As you may have heard, the stage version of The Lion King has opened at Disney’s New Amsterdam Theater on Broadway, and to that I say two little words: “hakuna matata.”
“Hakuna matata” is, of course, Swahili for “no worries.” It’s the Elton John-Tim Rice version of “Don’t worry, be happy.” Simba, you will recall, is the young lion who blames himself for the death of his heroic dad, King Mufasa. During his rite of passage, he flees his homeland into the forest, where he pals around with the happy-go-lucky Pumbaa, the wart hog, and Timon, the meerkat. Simba, the prodigal son, adopts their philosophy of “hakuna matata.”
It also happens to be the philosophy of the Walt Disney Company. Perhaps that’s why the song has always irritated me a bit. It doesn’t leave you alone. Once you’ve heard “Hakuna Matata,” you can’t get rid of it. I’ve a sneaking suspicion that Julie Taymor, the high priestess of the avant-garde who’s the director of The Lion King , might feel the same way. She achieves many lovely things in the production, but the big “Hakuna Matata” number is surprisingly lackluster. It’s as if she couldn’t quite face the unquenchable Disney optimism of it, as if she secretly whispered to herself, “Not ‘Hakuna Matata’! I’ve got enough problems with ‘Can You Feel the Love Tonight’!”
The distinguished director of such experimental, highly visual pieces as The Green Bird and Juan Darien doesn’t solve those problems, either. The sentimental junk of “Can You Feel the Love Tonight”-the only other hit song from the original movie-also jars Ms. Taymor’s cultivated seriousness. She’s more at home with the wonderfully earthy African music and songs and chants that the South African composer Lebo M has adapted from the album Rhythm of the Pride Lands . The stage pictures they inspire are simply beautiful.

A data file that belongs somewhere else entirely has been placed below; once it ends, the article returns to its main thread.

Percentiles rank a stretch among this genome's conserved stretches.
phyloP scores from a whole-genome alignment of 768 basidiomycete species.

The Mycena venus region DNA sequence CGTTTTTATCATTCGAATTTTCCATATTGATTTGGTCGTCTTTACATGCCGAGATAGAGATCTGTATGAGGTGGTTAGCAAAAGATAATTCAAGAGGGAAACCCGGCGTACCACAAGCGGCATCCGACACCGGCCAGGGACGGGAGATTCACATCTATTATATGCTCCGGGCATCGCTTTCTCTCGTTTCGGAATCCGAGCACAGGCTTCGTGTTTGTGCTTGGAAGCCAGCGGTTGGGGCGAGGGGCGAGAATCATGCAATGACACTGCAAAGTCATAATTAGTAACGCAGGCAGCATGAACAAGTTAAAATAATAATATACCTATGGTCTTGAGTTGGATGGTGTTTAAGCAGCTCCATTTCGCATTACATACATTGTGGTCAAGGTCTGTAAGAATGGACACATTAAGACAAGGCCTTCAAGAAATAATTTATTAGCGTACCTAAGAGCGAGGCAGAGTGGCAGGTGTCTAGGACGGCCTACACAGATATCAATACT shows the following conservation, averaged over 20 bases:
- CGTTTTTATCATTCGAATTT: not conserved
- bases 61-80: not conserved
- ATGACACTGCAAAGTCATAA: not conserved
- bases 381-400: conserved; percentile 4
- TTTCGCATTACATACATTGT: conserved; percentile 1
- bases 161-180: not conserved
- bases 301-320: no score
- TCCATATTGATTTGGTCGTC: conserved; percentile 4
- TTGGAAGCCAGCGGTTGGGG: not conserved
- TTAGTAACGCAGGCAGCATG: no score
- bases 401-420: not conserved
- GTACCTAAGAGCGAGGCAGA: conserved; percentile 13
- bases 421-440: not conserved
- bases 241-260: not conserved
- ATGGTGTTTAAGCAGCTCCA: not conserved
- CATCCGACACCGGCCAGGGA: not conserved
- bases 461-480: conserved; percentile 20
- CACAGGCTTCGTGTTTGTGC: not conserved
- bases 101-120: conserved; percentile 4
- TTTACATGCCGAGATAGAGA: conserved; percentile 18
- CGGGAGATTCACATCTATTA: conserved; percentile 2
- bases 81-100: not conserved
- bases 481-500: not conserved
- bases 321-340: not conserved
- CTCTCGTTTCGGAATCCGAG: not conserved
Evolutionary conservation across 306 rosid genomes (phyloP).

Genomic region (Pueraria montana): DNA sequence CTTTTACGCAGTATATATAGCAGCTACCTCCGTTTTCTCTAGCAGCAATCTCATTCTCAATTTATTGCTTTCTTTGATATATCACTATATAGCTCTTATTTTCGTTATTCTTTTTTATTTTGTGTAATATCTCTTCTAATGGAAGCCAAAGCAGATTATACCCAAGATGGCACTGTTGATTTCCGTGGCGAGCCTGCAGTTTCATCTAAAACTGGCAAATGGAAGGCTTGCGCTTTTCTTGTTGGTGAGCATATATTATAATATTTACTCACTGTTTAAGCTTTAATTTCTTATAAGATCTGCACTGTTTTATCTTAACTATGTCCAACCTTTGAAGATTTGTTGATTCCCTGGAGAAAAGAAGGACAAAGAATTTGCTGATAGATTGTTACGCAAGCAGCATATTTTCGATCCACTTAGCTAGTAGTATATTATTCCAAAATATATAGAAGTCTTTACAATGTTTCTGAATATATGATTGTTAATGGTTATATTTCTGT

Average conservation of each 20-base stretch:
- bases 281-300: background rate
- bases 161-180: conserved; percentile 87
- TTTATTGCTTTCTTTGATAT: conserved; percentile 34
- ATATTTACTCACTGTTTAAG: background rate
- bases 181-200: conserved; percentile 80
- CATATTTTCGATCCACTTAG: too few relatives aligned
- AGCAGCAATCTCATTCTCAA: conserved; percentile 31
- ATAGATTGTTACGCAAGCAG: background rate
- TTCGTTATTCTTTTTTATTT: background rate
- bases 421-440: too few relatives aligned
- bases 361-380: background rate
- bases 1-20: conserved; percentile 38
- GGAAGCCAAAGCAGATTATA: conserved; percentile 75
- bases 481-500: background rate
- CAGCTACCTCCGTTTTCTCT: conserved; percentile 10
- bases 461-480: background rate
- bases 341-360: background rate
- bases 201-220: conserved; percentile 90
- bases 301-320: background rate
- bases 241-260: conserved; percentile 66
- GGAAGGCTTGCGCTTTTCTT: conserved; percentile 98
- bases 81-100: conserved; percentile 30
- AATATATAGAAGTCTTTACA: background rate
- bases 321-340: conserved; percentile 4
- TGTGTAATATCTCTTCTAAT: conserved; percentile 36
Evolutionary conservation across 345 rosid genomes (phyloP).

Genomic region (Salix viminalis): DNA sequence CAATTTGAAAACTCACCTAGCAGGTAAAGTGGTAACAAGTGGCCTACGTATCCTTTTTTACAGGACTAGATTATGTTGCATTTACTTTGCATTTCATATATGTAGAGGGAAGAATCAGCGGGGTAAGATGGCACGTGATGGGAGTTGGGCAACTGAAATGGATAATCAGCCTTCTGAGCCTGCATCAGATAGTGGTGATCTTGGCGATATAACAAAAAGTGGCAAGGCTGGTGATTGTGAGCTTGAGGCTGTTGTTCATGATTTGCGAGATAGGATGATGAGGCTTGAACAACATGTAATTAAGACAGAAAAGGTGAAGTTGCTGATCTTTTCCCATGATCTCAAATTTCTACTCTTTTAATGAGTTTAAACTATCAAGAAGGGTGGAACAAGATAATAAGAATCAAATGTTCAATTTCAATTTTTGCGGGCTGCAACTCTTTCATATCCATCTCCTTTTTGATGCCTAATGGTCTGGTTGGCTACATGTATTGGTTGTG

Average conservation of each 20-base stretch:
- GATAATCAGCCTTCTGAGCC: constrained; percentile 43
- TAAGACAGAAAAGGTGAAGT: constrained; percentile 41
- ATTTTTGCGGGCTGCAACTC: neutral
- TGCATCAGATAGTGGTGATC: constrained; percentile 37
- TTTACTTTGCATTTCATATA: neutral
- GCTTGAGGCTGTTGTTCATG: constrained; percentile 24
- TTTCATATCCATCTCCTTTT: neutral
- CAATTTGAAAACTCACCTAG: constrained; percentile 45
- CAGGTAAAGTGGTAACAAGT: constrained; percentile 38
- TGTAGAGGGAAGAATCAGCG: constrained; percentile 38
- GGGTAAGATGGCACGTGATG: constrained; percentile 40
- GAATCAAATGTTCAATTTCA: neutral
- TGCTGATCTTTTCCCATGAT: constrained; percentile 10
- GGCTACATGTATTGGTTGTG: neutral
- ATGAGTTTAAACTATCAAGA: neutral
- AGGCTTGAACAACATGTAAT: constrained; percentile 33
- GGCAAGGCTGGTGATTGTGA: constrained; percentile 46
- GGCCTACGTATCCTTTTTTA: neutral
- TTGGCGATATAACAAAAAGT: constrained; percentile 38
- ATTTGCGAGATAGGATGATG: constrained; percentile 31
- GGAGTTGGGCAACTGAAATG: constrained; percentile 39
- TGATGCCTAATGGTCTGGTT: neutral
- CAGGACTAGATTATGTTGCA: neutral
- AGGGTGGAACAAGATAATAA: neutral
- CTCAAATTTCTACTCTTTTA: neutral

But when it comes to the big, popular “Can You Feel the Love Tonight,” inspiration deserts her. She dresses the number up with an arty pas de deux that might have been costumed in Las Vegas. Along with another uncharacteristic lapse-the aerial ballet of, I assume, sprightly woodland nymphs-the additional business is meant to distract us from the cartoon mawkishness of the song. She won’t let it speak for its sentimental self.
According to the simple parable of The Lion King , in spite of the pleasures Simba finds in his alternative way of life, he must abandon “hakuna matata” and assume his adult responsibilities. I would prefer to say that Ms. Taymor’s production is utterly enchanting (it would be easier). But at the center, for all its spectacular achievements, it doesn’t work at the highest levels.
It’s a gigantic culture clash. Disney-intending to marry commerce to art, or cartoon culture to high culture-was shrewd to offer Ms. Taymor its Faustian bargain. They could either reproduce an animated film on stage (as they did with Beauty and the Beast ), or try something new. Newish! What, after all, is Ms. Taymor’s specialty but puppets?
Exceedingly cultivated puppets, true! Ms. Taymor, who also designed the costumes for The Lion King and co-designed the puppets and masks (and wrote the lyrics to an undistinguished new song, “Endless Night”), is strongly influenced by the great theater traditions of Asia and Africa. They include Japanese Noh and bunraku, the rod puppets of Java, African mask work, and shadow plays that have been performed over centuries. In that sense, her work is an exotic synthesis of the ritual cultures of other countries-here adopted, packaged and appropriated by Disney on Broadway.